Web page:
So there’s a comment by a reader of King of Thorns on Goodreads that says:
*flips through pages* is this whole effing book a flashback? Seriously?
And it appears that he then stopped reading and gave up on the book.
That’s a pretty extreme reaction but there’s an element of this response in a number of the reviews – typically saying that they don’t normally like flashbacks but this particular book won them over, often grudgingly. The proof of that winning over being evident here:
What interests me are the thought processes behind the response.
Question: Do we entertain any serious doubt that the sole first person narrator of a trilogy of books is going to die in book 2? It’s rare to kill a point-of-view character in any book, let alone a first person point-of-view character, let alone the only point-of-view character. Sure George Martin with his many point-of-view character epics does occasionally, to great shock and awe, off one of his herd. But no. Jorg was always going to survive into book 3. C’mon.
The tension in such books is never ‘will the character survive’ but ‘will they succeed’.
So with that out of the way, we can focus on what this special magic about ‘now’ is that somehow reduces any part of the story that is not happening NOW to unimportant interruptions.
Sure people talk about wanting to get back to what’s happening now. But how is that any different to wanting to get back to the Tyrion thread in a GRRM book when you’re reading a Sansa thread (or vice versa, depending on your tastes)? The ‘interruptions’, the ‘wanting to get back’, those are all part and parcel of having multiple threads. As soon as you have more than one thread in a book people will have favourites and in the extreme they’ll view one or more of those threads as obstructions to their main interest. Multiple threads do however offer many advantages that generally outweigh these possible drawbacks.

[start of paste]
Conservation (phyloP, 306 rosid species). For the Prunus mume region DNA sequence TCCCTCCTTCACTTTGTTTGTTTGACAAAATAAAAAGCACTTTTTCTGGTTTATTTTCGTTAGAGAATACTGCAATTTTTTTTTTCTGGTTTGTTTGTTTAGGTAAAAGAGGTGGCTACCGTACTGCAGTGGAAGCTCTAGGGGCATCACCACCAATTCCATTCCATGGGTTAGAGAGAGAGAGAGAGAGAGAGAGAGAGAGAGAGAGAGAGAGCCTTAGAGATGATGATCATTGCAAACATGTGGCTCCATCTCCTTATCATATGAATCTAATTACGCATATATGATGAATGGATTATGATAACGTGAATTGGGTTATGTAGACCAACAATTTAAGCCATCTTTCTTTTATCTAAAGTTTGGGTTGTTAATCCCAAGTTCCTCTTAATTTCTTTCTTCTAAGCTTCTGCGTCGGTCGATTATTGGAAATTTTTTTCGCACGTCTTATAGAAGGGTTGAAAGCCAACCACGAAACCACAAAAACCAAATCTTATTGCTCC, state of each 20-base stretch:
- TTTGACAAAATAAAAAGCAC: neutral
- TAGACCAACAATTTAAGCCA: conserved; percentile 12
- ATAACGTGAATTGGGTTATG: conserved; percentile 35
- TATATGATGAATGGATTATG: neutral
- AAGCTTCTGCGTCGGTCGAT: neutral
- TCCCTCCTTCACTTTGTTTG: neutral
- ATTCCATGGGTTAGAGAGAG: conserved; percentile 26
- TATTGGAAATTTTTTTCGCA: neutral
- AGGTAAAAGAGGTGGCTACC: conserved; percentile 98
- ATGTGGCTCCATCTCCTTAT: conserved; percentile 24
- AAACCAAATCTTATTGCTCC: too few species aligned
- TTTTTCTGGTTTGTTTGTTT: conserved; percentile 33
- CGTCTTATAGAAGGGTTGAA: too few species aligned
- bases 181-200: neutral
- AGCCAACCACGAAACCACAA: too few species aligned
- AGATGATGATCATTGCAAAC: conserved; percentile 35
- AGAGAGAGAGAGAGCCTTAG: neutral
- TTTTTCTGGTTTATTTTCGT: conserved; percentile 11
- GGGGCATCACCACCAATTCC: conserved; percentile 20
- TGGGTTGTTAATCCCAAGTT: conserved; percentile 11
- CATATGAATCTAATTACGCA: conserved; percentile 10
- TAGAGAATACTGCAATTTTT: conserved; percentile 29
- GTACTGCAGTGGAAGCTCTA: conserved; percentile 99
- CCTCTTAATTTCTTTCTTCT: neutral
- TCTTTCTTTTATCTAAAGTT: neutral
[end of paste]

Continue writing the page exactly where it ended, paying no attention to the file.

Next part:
So I return to this oft-professed disdain for ‘backstory’, for anything that’s not happening NOW. There is no ‘now’ in storyland. Generally all the threads whether it be multi-characters or different time threads, will be written in the past tense. The book will wait for you, is waiting for you, has waited for you, was written. There’s no now, no immediacy other than that created by the author. So how does titling one thread ‘four years earlier’ rob it of importance?
Yes you can have flashbacks where the character is riding along or whatever and reminisces on some past exploit – but what I do in King of Thorns isn’t that (although there are examples of flashback as well). I have distinct clearly labelled threads. One ‘now’ one ‘four years earlier'. If Jorg has a struggle in the ‘four years earlier’ thread it isn’t somehow less important than the one in the ‘now’ thread is it? Unless you actually thought he might die in the ‘now’ thread?
Flashback and backstory are emotive words from a writing standpoint. Flashback has overtones of interrupting some ongoing action. Backstory has overtones of exposition, of lecturing you on boring history. But if the earlier period is a separate thread constituting half or more of the book ... that’s an entirely different matter.
I really liked the Dark Tower series by Stephen King. My favourite part of the whole thing was in book 4 of 7 when the hero, Roland, sits down and tells a story from his youth, decades before. For a couple of hundred pages we spend our time with the teenage Roland. There’s zero chance that he dies. But the story is engrossing, exciting, full of tension, and brilliant. It’s not backstory. It’s not flashback. It’s STORY and it’s not ‘now’ but neither is the next bit when Roland stops telling the story, gets up and walks on.
So to conclude – it's a phenomenon I'm interested in, both from the point of view of what causes it and in order to figure out how to avoid the upset without losing access to a powerful technique,